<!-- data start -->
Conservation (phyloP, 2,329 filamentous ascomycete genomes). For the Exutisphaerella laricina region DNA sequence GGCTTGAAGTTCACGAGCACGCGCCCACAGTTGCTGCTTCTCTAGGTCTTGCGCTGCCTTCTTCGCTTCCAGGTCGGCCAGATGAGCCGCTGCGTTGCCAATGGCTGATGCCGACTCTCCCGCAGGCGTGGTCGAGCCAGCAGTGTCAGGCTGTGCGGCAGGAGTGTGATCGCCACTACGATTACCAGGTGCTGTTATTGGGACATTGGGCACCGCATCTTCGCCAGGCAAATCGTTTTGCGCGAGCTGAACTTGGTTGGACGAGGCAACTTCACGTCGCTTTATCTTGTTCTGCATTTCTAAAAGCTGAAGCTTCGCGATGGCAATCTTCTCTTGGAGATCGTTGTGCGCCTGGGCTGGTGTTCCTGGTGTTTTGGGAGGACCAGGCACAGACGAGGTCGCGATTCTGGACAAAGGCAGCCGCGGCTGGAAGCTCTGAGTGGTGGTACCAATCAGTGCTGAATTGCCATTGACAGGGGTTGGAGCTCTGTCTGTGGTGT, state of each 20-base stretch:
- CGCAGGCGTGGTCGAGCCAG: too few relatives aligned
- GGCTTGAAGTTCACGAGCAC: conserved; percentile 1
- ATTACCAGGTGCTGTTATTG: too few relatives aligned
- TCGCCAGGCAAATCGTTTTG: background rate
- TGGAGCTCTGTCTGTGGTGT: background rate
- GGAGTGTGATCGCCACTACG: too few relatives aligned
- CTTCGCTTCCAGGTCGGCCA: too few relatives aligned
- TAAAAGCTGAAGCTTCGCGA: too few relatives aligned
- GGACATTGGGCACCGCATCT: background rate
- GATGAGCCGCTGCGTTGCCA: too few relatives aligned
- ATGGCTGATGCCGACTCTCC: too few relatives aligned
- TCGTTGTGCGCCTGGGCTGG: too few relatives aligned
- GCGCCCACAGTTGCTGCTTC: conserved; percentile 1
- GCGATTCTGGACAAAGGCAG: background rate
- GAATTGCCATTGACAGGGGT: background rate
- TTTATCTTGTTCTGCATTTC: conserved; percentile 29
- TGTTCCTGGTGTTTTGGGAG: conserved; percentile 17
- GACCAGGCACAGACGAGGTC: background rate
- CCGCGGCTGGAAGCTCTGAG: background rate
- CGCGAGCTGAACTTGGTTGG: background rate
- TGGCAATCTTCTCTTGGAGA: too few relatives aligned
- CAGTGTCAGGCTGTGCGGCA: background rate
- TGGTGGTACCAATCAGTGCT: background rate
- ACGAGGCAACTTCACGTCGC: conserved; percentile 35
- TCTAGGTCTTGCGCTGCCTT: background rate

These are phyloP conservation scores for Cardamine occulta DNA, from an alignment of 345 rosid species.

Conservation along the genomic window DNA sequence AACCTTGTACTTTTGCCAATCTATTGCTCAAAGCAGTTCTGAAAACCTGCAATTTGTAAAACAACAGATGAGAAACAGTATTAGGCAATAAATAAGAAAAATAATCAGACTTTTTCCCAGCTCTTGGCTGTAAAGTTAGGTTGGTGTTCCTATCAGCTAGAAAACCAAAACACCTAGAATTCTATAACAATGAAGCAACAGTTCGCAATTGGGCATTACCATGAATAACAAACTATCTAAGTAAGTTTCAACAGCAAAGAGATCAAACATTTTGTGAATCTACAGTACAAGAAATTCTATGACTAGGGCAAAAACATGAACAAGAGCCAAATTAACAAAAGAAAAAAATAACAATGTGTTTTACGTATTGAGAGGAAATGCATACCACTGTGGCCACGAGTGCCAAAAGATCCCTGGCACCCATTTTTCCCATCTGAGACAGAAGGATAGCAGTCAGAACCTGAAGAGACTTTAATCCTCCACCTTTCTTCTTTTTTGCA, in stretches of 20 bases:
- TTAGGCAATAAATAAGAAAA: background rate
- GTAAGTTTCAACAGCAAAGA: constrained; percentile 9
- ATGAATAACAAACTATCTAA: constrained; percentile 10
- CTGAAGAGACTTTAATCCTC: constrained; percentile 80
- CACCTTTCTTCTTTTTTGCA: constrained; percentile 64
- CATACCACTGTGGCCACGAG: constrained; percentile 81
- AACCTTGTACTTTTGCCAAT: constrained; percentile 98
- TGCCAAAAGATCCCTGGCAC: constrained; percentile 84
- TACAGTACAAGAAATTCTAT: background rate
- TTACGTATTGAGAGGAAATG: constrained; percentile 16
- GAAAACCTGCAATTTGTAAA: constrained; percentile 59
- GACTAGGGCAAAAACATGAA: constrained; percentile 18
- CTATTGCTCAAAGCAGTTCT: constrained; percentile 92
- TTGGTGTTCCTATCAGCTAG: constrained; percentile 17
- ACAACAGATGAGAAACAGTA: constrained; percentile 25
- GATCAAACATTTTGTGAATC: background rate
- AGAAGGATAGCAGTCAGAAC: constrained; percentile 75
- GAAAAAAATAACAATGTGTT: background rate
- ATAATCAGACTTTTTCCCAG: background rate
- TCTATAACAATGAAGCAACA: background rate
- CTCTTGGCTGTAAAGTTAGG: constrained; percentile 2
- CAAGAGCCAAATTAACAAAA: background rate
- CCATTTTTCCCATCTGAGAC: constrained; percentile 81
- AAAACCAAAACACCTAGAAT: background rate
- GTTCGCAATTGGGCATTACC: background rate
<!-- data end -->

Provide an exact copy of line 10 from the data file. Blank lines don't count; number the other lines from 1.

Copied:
- GGACATTGGGCACCGCATCT: background rate